*in vivo*. By modifying the original design to the diffusing probe with planar source (DPPS) geometry, we have also demonstrated that the efficiency of the accompanying multilayer diffusion model is comparable to that of a standard semi-infinite diffusion model; thus, precise quantification of superficial tissue optical properties in real time using a diffusion model becomes possible. In this study, the performance of the DPPS diffusion model is evaluated using Monte Carlo simulations and phantom measurements. It is found that the DPPS geometry is advantageous over the conventional planar source illumination geometry in interrogating superficial volumes of samples. In addition, our simulation results have shown that the DPPS geometry is capable of accurately recovering the optical properties of 50-μm thick epidermis and could be very useful in detecting cutaneous melanoma that has a radius as small as 250 μm.

## 1.

## Introduction

Optical properties of biological tissues, such as absorption and scattering, can be utilized to study the morphological and biochemical status of tissues.^{1, 2} Among many noninvasive optical techniques, diffuse reflectance spectroscopy (DRS) has been widely applied to study the optical properties of various *in vivo* or *ex vivo* samples, for its information richness and relatively low system cost.^{3, 4} DRS is a model based technique whose efficiency in recovering the optical properties of samples mainly depends on the photon transport model employed. Most DRS systems employ the standard diffusion equation (SDE), which is derived from the radiative transport equation, as the forward model for its simplicity, accuracy, and computational efficiency.^{5} To ensure that the photon propagation can be properly described by the SDE, the ratio of *μ*
^{′}
_{s} to *μ*
_{a} of samples has to be much greater than unity and the photon travel length has to be beyond a certain distance [generally 5 to 10*l*
_{t}, where *l*
_{t} = 1/(*μ*
_{a}+ *μ*
^{′}
_{s})].^{6} Therefore, the DRS techniques that work with the SDE are usually applied to study highly scattering biological deep tissues.^{1, 7} However, with proper modification to the SDE or the measurement geometry, the DRS techniques can work with the SDE to investigate the properties of superficial tissues. For instance, Kim proposed an semi-empirical model derived from the SDE to work with their DRS system to determine the optical properties of samples at depths in the range from 0.5 to 1.5 mm.^{8} In addition, we developed a DRS probe design, called the diffusing probe, which enables the SDE to work at source-detector separations shorter than 5 *l*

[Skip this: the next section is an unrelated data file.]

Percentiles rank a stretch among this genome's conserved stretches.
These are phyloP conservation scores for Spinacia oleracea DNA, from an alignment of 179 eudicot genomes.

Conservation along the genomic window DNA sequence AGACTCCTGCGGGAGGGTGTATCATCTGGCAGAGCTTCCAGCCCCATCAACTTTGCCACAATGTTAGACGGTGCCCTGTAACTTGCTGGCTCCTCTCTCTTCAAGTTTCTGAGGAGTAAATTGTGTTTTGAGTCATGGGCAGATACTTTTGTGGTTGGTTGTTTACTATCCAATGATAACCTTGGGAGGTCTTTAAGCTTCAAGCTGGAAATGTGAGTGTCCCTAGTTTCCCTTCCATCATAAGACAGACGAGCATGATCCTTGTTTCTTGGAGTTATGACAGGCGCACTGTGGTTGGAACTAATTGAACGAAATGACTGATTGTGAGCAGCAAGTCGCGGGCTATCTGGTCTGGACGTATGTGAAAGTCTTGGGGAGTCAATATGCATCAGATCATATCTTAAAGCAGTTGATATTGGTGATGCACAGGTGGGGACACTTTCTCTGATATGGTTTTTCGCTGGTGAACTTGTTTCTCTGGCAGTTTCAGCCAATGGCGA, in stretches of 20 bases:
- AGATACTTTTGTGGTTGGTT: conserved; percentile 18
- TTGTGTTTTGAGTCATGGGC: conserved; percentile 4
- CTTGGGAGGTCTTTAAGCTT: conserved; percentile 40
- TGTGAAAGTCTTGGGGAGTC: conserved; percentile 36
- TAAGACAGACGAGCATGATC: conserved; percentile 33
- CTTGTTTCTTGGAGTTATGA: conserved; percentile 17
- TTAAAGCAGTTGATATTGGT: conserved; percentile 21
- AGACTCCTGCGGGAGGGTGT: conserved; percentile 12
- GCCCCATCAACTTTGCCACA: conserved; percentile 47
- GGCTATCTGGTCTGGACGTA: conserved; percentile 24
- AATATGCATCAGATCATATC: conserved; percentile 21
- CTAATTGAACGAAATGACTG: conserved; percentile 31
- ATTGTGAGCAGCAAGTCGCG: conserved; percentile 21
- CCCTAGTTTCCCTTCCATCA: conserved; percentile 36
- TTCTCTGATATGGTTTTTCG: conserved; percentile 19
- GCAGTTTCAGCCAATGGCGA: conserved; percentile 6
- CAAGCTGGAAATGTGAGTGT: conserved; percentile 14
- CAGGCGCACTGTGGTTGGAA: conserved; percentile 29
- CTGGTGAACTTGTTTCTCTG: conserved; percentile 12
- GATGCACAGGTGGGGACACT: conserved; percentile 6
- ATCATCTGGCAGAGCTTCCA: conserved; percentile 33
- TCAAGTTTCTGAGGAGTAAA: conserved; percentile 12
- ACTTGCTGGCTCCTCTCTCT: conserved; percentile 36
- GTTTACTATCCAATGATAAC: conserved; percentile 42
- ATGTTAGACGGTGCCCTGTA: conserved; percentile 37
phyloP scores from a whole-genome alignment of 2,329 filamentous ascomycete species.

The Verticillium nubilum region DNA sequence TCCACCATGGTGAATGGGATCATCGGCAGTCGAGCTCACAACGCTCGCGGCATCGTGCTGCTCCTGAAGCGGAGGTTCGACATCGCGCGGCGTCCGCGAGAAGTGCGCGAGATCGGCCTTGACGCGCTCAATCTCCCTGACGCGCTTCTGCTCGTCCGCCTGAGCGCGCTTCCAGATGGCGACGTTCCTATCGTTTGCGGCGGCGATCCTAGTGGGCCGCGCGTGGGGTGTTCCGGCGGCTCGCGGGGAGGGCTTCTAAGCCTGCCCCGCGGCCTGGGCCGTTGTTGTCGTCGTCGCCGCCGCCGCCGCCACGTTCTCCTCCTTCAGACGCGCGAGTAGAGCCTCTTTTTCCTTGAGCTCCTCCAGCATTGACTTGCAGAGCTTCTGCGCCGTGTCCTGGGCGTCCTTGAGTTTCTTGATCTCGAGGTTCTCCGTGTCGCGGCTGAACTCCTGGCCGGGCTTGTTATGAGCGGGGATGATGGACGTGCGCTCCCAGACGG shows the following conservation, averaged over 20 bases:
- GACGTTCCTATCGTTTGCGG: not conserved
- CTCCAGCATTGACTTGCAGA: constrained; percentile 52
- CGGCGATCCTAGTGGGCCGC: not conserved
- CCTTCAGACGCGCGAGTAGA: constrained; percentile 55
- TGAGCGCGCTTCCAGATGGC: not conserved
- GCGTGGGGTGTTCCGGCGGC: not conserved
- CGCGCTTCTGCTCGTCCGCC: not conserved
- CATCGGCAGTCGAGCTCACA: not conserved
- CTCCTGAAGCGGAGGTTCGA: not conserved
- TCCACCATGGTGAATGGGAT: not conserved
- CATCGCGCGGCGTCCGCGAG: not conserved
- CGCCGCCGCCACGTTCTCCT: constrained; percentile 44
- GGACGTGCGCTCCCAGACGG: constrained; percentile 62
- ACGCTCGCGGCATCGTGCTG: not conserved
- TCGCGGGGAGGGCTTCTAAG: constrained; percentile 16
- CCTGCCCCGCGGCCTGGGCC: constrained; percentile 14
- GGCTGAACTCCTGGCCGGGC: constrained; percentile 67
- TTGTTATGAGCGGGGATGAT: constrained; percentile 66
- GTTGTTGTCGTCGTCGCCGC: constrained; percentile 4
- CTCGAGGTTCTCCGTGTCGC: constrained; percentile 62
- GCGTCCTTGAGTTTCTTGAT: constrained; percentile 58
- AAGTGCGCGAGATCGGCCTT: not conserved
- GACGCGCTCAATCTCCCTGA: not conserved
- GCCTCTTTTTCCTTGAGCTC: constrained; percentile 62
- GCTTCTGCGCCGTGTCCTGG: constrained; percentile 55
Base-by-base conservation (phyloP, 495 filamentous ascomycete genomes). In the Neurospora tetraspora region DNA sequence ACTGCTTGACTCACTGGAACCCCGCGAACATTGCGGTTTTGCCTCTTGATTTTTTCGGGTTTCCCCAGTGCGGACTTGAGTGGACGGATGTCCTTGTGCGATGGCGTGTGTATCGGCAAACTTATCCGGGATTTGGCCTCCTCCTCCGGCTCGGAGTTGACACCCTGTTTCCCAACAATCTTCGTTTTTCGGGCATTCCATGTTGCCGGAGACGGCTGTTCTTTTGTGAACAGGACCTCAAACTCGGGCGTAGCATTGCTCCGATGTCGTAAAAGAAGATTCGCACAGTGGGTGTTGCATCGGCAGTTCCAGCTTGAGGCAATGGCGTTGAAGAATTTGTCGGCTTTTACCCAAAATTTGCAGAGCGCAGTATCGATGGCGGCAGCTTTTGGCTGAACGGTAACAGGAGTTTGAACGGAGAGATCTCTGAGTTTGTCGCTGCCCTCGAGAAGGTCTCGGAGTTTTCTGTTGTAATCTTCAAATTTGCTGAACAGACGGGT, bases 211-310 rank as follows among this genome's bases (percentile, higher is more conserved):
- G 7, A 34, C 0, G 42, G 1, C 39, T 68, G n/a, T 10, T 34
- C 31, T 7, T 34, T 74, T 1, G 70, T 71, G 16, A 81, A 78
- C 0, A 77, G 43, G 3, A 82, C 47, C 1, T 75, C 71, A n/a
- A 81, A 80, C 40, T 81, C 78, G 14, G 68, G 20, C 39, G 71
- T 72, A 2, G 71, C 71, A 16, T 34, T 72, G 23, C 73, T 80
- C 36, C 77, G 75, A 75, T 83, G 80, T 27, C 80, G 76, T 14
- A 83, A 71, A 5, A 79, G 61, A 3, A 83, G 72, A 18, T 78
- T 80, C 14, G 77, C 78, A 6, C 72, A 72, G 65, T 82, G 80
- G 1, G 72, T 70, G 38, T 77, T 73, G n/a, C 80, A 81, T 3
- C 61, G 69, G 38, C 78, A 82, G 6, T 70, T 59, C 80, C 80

_{t} and it was used to determine the optical properties of skin *in vivo*.^{9} We have shown that the average interrogation depths of the diffusing probe are in range from 100 to 800 μm depending on the sample's optical properties.^{10}

The diffusing probe has to work with a two-layer diffusion model that is slower than a typical semi-infinite diffusion model by three orders of magnitude.^{11} To enhance the model computational efficiency, we proposed a new measurement geometry, which is called the diffusing probe with planar source (DPPS) geometry as shown in Fig. 1. We have demonstrated that the computational efficiency of the diffusion model for the DPPS geometry is 1159-fold faster than the diffusion model for the diffusing probe geometry.^{11} The efficiency of the DPPS diffusion model is comparable to a standard diffusion model in semi-infinite geometry. In this study, we carried out a phantom study and demonstrates that the error of the DPPS method in recovering optical properties was about 6%, which is similar to the diffusing probe method.^{11}